Wretham: St Ethelbert, Wretham
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This lovingly cared for Victorian church buildiing is the third on the site - the others were early Engish and Norman - and celebrated its 150th anniversary in 2015.
Designed by Scottish born architect William Armstrong, it was built between 1864-65 after a reorganisation of the east and west parts of the Wretham estate meant that the Norman building was too small for the village congregation.
As a result, the local estate owners, the Wyrley Birch family, built a new village school to stand opposite and endowed the rebuilding of a new nave and tower and the squire;snd son in law,, the Rev James Park Whalley, paid for the new chancel..
A beautiful example of Victorian church style, St Ethelbert has a number of extra features of interest, not least the unusual saddleback top to its tower. Inside these include an ornate memorial on the south wall to the son of a later squire killed in France during WWI, as well as the art work of the Rev Whalley. Much travelled in Europe, he was a lover of the works of Rennaissance artists.His work can be see in the wall paintings over three walls in the chancel, on the Grade II listed James Corps organ, where he painted the casework decoration, and especially the hand painting of the intricate wooden carved font cover, which alone took him 18 months to comlpete.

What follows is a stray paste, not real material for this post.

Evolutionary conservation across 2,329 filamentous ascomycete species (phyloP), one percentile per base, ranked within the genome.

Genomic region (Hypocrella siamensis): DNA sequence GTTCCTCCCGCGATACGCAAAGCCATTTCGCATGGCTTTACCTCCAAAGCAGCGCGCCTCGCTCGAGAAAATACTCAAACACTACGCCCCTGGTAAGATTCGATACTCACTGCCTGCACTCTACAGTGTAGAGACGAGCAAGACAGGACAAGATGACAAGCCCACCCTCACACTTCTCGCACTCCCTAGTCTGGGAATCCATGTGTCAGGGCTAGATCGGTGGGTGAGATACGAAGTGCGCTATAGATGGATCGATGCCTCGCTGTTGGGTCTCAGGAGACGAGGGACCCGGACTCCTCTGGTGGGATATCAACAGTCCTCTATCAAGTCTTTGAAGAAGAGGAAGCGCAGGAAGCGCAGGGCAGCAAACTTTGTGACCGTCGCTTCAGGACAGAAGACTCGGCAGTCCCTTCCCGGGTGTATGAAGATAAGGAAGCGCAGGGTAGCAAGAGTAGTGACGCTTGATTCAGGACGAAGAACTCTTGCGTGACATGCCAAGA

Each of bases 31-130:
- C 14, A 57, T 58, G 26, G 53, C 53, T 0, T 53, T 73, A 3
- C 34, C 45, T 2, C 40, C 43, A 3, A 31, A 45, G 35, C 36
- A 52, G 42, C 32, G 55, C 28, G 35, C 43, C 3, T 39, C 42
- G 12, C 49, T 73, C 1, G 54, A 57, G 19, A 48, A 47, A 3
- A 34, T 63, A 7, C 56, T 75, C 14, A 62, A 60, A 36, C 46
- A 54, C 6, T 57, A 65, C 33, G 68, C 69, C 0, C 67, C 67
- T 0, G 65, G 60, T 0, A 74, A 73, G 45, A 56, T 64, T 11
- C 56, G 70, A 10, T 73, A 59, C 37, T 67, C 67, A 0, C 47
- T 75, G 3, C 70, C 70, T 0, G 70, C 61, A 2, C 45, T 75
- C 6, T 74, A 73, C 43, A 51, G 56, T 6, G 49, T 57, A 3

In the north aisle, there is a collection of material relating to the Czech and Polish air crew who flew during WW2 from East Wretham airfield, now almost indistinguishable from the surrounding fields and nature reserve. In the north east corner of the churchyard are the graves of 12 Czech and two Polish airmen, cared for by the church for the Commonwealth War Graves Commission. They are the focus of a major memorial service four days before Remembrance Sunday each year.
Two WWI graves sit west of the church and there is a memorial commemorating villagers who fell in different wars outside the church gate. Details of all this and more are to be found in a full colour 72 page guide to the church, written in 2010 and based on the writings of the Rev James Park Whalley.
The church, which has its own car park, is normally kept locked but both church wardens live nearby and the building can be opened readily on request. Their details are on the porch gate. Two services are held each month, Holy Communion on the first Sunday and Morning Prayer on the third, as well as services on major festivals. All of these use the Book of Common Prayer and King James Bible..
Normal attendance from the small village still exceeds 30 on most occasions and visitors are warmly welcomned.. The church is conscious of its role in the village and hosts a range of activities during the year which bring people and visitors together..
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